Lawmakers keep COVID-19 regulatory waivers for 6 more months

Regional News

HARRISBURG, Pa. (AP) — Pennsylvania’s Republican-controlled Legislature is again extending hundreds of regulatory waivers that Gov. Tom Wolf’s administration had approved under its pandemic-related disaster emergency authority.

Lawmakers voted unanimously Wednesday to add another six months to a prior extension they granted, as the delta variant of the coronavirus is causing a statewide surge in COVID-19 cases, hospitalizations and deaths.

Lawmakers in June voted to end Wolf’s pandemic-related disaster emergency declaration, under new authority handed to them by voters in May’s referendum to change the constitution.

At the same time, lawmakers extended the hundreds of regulatory waivers through Thursday, the end of September.

The power to suspend regulations are the key component of a governor’s authority under a disaster declaration, and the suspended regulations cover a wide swath of government functions and the economy, including over licensing, inspections and training.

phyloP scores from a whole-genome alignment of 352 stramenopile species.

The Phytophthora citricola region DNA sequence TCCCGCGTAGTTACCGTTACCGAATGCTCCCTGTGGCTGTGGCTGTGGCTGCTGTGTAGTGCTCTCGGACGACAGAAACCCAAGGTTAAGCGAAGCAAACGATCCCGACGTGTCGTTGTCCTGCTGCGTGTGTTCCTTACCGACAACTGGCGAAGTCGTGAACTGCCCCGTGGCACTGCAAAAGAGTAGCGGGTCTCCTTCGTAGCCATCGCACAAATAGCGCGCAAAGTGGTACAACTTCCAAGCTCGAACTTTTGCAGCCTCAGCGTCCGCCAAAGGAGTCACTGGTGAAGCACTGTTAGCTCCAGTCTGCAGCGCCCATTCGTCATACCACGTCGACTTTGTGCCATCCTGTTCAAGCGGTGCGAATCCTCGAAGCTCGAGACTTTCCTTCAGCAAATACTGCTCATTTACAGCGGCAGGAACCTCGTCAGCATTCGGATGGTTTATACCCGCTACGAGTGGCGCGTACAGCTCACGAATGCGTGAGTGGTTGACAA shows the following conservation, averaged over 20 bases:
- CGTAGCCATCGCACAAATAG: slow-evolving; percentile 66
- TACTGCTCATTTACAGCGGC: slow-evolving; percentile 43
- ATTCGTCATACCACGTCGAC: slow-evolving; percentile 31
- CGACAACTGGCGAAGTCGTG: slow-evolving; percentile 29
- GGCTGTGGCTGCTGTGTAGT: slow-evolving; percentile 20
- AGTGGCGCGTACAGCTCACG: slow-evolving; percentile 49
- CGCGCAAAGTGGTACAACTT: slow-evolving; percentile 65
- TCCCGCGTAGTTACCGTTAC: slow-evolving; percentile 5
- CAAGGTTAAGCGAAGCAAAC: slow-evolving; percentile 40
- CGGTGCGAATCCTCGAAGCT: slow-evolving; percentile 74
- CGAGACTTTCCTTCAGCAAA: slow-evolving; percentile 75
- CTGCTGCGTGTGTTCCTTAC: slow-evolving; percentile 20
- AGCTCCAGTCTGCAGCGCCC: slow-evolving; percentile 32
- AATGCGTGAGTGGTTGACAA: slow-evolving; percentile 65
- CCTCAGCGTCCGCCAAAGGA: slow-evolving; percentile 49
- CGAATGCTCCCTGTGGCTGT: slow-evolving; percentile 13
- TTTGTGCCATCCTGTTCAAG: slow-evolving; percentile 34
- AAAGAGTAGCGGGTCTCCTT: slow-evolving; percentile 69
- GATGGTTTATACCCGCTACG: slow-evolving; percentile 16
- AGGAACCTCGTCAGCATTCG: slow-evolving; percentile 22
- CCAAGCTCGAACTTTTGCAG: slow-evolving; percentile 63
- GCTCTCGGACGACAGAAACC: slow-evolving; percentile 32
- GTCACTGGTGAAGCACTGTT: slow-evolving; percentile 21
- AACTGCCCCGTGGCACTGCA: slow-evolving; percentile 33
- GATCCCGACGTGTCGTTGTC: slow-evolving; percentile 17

The legislation does not affect Wolf’s statewide mask mandate for schools, which requires students, staff and visitors at K-12 schools and child care facilities to wear masks while indoors, regardless of vaccination status.

Under the bill, the regulations that were waived by Wolf’s administration can remain on ice and unenforced until March 31, 2022. Wolf’s administration, however, would have the authority to enforce any of the waived regulations before then.

Wolf can declare another disaster emergency, should he need to.

Lawmakers, though, have the newly granted authority under the referendum to end a new declaration by a majority vote, rather than the two-thirds vote necessary previously.

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